While the vast majority (83%) of marketers in Asia Pacific think they are doing a good job creating advertising that avoids gender stereotypes, audiences disagree says a new report from Kantar that shows two thirds (63%) of people in the region and (62%) in Malaysia believe that advertising conforms to gender stereotypes.
Beyond the deeper social implications, biased advertising affects the bottom line according to Kantar’s research which analyzed 30,000 ads.
“The advertising industry’s failure to contemporize impacts the effectiveness of individual adverts and campaigns,” Kantar said. “Globally, men are 38% more likely than women to be featured prominently in ads. However, the research shows that progressive ads, for example those led by authoritative female characters, outperform other ads. At a high level, this means male-skewed brands are missing out on an average of $9 billion in brand valuation globally.
When both genders appear in ads, men are 38% more likely to be featured more prominently than women.
The report added that “many people see these traditional expressions of men and women in advertising as holding back progress,” with 60% in the APAC region and 63% in Malaysia agreeing that most ads in their country “reinforce rather than help eradicate harmful gender-based stereotypes.”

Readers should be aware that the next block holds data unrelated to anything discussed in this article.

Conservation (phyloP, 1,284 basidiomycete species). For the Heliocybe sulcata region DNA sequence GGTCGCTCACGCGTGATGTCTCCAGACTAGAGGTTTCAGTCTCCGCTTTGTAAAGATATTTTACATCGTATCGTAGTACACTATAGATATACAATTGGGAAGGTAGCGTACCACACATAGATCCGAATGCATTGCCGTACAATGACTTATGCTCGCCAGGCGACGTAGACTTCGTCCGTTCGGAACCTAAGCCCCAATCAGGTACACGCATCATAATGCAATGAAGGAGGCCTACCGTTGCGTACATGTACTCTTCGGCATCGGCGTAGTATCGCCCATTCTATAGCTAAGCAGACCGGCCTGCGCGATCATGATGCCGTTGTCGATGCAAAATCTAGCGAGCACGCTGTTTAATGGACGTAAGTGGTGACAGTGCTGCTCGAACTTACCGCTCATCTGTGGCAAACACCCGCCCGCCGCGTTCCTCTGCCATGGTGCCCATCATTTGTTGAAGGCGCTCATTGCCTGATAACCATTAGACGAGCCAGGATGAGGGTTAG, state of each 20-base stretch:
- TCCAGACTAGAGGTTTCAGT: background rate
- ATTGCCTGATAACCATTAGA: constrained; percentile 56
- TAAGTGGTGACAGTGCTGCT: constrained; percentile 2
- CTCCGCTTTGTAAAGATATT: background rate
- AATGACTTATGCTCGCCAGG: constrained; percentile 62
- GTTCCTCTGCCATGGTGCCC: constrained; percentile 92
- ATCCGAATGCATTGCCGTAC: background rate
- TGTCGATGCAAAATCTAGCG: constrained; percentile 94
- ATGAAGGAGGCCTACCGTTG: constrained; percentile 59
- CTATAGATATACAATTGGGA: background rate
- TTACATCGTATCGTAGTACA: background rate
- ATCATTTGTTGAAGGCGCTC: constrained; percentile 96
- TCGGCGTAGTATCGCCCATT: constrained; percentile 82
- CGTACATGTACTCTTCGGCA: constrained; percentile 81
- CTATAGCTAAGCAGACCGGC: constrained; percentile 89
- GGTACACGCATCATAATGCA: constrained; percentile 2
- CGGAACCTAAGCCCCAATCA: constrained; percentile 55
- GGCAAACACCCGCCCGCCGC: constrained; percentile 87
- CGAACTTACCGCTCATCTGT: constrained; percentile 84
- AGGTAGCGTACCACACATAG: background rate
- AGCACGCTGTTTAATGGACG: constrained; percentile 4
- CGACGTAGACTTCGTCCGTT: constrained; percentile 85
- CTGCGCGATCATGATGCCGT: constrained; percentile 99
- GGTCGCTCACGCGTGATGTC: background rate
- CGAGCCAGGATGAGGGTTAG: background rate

Kantar’s AdReaction study includes survey responses of 450 global marketers, consumer advertising attitudes among almost 40,000 consumers, and brand equity analysis of over 9,000 global brands to create an in-depth understanding of the role of gender in advertising.
“While half of Malaysians agree that the way their gender is portrayed in advertising is a reflection of reality, the majority also feel that advertising in this country typically conforms to gender stereotypes,” said Ian Kwan, Chief Commercial Officer, Kantar Insights Division.
“However, we know that advertising has the potential to change the conversation. Progressive ads with authentic stories do well with audiences of both genders. Brands that want to journey through this with consumers need to start with ads that are carefully tested, handled sensibly, based on cultural and consumer understanding.”
Key global findings from ‘AdReaction: Getting Gender Right’
AdReaction recommends some key steps for creatives, media agencies and their clients to achieve more effective engagement across different gender groups:
The ‘AdReaction: Getting Gender Right’ study can be found at here along with details of supporting webinars which will explore the study findings.
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